OCT 10, 2014, 10:00 AM
Beards, the Supreme Court, and religious expression for inmates
Justices of the United States Supreme Court three days ago strongly questioned oral arguments from Arkansas Department of Corrections defending their “no beard” policy for inmates, even when beards are worn for bona fide religious reasons.
The policy is being challenged by a Muslim convert named Gregory Holt, who holds that Arkansas is in violation of the Religious Land Use and Institutionalized Persons Act (RLUIPA), which is a federal law that says government cannot impose a substantial burden on the religious exercise of prisoners unless it demonstrates that it has a compelling interest.
Some Jews, Muslims, Sikhs and others view shaving the beard as tantamount to committing sin. RLUIPA gives legal protection that despite even when people are incarcerated for felonies, the state does not have the absolute right to strip them of their religious practices and expressions. Even prisoners of war are guaranteed freedom of religious practice under the Geneva Convention.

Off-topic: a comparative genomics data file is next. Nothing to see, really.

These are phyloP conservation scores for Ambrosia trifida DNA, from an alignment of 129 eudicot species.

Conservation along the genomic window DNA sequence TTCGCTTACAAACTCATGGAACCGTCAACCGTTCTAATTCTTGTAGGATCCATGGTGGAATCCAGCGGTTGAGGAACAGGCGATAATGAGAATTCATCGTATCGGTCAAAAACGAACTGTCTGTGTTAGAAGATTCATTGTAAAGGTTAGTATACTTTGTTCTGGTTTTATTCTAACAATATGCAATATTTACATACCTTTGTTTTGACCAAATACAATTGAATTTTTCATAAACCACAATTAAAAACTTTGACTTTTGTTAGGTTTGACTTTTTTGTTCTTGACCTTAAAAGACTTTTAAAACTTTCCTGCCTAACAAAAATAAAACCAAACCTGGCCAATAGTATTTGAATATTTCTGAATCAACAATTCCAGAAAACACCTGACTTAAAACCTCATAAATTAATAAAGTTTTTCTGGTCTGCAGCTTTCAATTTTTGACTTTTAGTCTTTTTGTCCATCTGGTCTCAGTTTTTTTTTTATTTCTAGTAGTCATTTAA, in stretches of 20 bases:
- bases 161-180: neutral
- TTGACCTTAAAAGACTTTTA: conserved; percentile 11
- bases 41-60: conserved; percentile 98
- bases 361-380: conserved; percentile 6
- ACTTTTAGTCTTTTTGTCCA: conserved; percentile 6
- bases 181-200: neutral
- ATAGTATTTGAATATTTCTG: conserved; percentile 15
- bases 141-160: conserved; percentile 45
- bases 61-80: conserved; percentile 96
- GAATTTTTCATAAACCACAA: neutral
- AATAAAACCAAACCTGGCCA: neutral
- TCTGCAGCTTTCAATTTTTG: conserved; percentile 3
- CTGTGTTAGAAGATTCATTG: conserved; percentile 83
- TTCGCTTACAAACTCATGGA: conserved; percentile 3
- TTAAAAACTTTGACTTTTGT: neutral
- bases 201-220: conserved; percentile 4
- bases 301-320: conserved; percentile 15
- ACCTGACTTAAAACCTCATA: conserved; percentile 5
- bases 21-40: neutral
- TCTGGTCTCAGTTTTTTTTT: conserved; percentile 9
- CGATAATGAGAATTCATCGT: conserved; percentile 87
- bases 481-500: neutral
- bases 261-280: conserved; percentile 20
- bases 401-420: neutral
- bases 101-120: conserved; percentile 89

Arkansas claims that beards should not be allowed in correctional facilities because they can be used to hide contraband such as weapons. Chief Justice John Roberts stated that Arkansas provided no proof of such ever happening, and Justice Sam Alito went farther by sarcastically suggesting to Arkansas that a “tiny revolver” could fall out of an inmate’s beard. Keep in mind that Roberts and Alito are both conservative jurists on the high court.
Just as in the Hobby Lobby case, in which the court ruled that two non-profit organizations did not have to provide full range contraceptive coverage for religious reasons to employees per the Affordable Care Act, I’m sure that the justices will rule in favor of beards for inmates.
At the end of the day, government has no right in meddling in the affairs of people’s bona fide religious beliefs as long as those beliefs do not pose a reasonable threat to security and justice in our land.